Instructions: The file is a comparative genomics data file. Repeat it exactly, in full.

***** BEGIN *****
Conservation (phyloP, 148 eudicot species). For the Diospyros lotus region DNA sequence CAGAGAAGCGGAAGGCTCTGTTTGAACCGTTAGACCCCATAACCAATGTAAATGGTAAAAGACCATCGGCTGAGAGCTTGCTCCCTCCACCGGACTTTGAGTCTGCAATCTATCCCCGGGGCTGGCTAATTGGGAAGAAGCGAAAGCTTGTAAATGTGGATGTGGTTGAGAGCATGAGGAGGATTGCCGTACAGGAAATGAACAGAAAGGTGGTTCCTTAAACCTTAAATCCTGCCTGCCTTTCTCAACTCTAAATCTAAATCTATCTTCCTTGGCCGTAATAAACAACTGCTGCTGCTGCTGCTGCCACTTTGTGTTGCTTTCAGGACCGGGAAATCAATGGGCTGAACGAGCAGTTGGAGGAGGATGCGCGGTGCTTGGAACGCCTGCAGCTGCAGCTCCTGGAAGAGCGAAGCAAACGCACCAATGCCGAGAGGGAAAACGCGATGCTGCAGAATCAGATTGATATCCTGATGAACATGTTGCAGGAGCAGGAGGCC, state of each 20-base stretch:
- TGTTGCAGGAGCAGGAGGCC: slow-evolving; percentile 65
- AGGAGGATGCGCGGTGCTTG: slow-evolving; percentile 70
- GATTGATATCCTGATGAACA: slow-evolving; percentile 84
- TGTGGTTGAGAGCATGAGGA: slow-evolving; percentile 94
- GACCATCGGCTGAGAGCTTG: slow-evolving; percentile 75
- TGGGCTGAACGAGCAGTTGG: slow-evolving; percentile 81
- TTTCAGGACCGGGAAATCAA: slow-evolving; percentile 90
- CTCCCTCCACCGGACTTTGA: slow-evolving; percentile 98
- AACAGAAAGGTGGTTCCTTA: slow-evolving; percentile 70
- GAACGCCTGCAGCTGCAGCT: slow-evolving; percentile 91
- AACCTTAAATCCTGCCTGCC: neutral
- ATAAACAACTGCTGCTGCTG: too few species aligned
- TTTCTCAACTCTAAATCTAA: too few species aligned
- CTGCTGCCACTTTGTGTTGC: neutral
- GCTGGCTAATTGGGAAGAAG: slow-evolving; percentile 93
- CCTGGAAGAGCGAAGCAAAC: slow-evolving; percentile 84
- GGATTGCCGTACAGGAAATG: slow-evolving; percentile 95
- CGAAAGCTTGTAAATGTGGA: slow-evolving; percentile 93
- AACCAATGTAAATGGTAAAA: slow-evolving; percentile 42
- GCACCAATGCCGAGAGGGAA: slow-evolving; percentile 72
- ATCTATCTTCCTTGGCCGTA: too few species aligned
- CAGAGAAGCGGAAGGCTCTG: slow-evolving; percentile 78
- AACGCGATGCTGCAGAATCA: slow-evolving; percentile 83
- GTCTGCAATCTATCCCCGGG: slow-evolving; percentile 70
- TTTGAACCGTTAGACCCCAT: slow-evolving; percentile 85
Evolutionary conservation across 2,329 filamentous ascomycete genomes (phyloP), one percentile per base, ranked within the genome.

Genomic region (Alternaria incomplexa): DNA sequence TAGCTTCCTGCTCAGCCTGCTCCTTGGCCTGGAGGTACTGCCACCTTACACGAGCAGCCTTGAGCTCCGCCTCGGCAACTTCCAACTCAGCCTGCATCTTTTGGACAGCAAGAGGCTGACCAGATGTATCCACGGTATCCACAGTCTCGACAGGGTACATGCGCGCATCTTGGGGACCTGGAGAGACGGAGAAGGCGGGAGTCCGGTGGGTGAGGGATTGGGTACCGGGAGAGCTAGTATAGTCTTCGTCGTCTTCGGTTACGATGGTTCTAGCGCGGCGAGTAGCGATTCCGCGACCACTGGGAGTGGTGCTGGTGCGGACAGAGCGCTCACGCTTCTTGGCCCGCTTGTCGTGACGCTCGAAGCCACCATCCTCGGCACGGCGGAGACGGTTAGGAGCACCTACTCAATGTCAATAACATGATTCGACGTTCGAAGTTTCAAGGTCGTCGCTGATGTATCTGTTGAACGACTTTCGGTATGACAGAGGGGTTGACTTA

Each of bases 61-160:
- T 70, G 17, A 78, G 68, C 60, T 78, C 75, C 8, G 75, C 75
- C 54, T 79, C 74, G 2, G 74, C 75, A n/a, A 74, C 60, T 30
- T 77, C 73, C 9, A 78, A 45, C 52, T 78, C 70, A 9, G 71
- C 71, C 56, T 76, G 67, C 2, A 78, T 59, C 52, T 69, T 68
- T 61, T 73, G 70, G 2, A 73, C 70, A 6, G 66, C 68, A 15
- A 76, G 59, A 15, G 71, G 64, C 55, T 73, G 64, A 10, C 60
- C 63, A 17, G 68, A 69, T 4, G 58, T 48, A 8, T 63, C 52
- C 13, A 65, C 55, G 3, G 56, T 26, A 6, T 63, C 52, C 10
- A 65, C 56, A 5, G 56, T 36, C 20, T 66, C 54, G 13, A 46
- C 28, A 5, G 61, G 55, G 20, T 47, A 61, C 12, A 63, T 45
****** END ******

Conservation (phyloP, 148 eudicot species). For the Diospyros lotus region DNA sequence CAGAGAAGCGGAAGGCTCTGTTTGAACCGTTAGACCCCATAACCAATGTAAATGGTAAAAGACCATCGGCTGAGAGCTTGCTCCCTCCACCGGACTTTGAGTCTGCAATCTATCCCCGGGGCTGGCTAATTGGGAAGAAGCGAAAGCTTGTAAATGTGGATGTGGTTGAGAGCATGAGGAGGATTGCCGTACAGGAAATGAACAGAAAGGTGGTTCCTTAAACCTTAAATCCTGCCTGCCTTTCTCAACTCTAAATCTAAATCTATCTTCCTTGGCCGTAATAAACAACTGCTGCTGCTGCTGCTGCCACTTTGTGTTGCTTTCAGGACCGGGAAATCAATGGGCTGAACGAGCAGTTGGAGGAGGATGCGCGGTGCTTGGAACGCCTGCAGCTGCAGCTCCTGGAAGAGCGAAGCAAACGCACCAATGCCGAGAGGGAAAACGCGATGCTGCAGAATCAGATTGATATCCTGATGAACATGTTGCAGGAGCAGGAGGCC, state of each 20-base stretch:
- TGTTGCAGGAGCAGGAGGCC: slow-evolving; percentile 65
- AGGAGGATGCGCGGTGCTTG: slow-evolving; percentile 70
- GATTGATATCCTGATGAACA: slow-evolving; percentile 84
- TGTGGTTGAGAGCATGAGGA: slow-evolving; percentile 94
- GACCATCGGCTGAGAGCTTG: slow-evolving; percentile 75
- TGGGCTGAACGAGCAGTTGG: slow-evolving; percentile 81
- TTTCAGGACCGGGAAATCAA: slow-evolving; percentile 90
- CTCCCTCCACCGGACTTTGA: slow-evolving; percentile 98
- AACAGAAAGGTGGTTCCTTA: slow-evolving; percentile 70
- GAACGCCTGCAGCTGCAGCT: slow-evolving; percentile 91
- AACCTTAAATCCTGCCTGCC: neutral
- ATAAACAACTGCTGCTGCTG: too few species aligned
- TTTCTCAACTCTAAATCTAA: too few species aligned
- CTGCTGCCACTTTGTGTTGC: neutral
- GCTGGCTAATTGGGAAGAAG: slow-evolving; percentile 93
- CCTGGAAGAGCGAAGCAAAC: slow-evolving; percentile 84
- GGATTGCCGTACAGGAAATG: slow-evolving; percentile 95
- CGAAAGCTTGTAAATGTGGA: slow-evolving; percentile 93
- AACCAATGTAAATGGTAAAA: slow-evolving; percentile 42
- GCACCAATGCCGAGAGGGAA: slow-evolving; percentile 72
- ATCTATCTTCCTTGGCCGTA: too few species aligned
- CAGAGAAGCGGAAGGCTCTG: slow-evolving; percentile 78
- AACGCGATGCTGCAGAATCA: slow-evolving; percentile 83
- GTCTGCAATCTATCCCCGGG: slow-evolving; percentile 70
- TTTGAACCGTTAGACCCCAT: slow-evolving; percentile 85
Evolutionary conservation across 2,329 filamentous ascomycete genomes (phyloP), one percentile per base, ranked within the genome.

Genomic region (Alternaria incomplexa): DNA sequence TAGCTTCCTGCTCAGCCTGCTCCTTGGCCTGGAGGTACTGCCACCTTACACGAGCAGCCTTGAGCTCCGCCTCGGCAACTTCCAACTCAGCCTGCATCTTTTGGACAGCAAGAGGCTGACCAGATGTATCCACGGTATCCACAGTCTCGACAGGGTACATGCGCGCATCTTGGGGACCTGGAGAGACGGAGAAGGCGGGAGTCCGGTGGGTGAGGGATTGGGTACCGGGAGAGCTAGTATAGTCTTCGTCGTCTTCGGTTACGATGGTTCTAGCGCGGCGAGTAGCGATTCCGCGACCACTGGGAGTGGTGCTGGTGCGGACAGAGCGCTCACGCTTCTTGGCCCGCTTGTCGTGACGCTCGAAGCCACCATCCTCGGCACGGCGGAGACGGTTAGGAGCACCTACTCAATGTCAATAACATGATTCGACGTTCGAAGTTTCAAGGTCGTCGCTGATGTATCTGTTGAACGACTTTCGGTATGACAGAGGGGTTGACTTA

Each of bases 61-160:
- T 70, G 17, A 78, G 68, C 60, T 78, C 75, C 8, G 75, C 75
- C 54, T 79, C 74, G 2, G 74, C 75, A n/a, A 74, C 60, T 30
- T 77, C 73, C 9, A 78, A 45, C 52, T 78, C 70, A 9, G 71
- C 71, C 56, T 76, G 67, C 2, A 78, T 59, C 52, T 69, T 68
- T 61, T 73, G 70, G 2, A 73, C 70, A 6, G 66, C 68, A 15
- A 76, G 59, A 15, G 71, G 64, C 55, T 73, G 64, A 10, C 60
- C 63, A 17, G 68, A 69, T 4, G 58, T 48, A 8, T 63, C 52
- C 13, A 65, C 55, G 3, G 56, T 26, A 6, T 63, C 52, C 10
- A 65, C 56, A 5, G 56, T 36, C 20, T 66, C 54, G 13, A 46
- C 28, A 5, G 61, G 55, G 20, T 47, A 61, C 12, A 63, T 45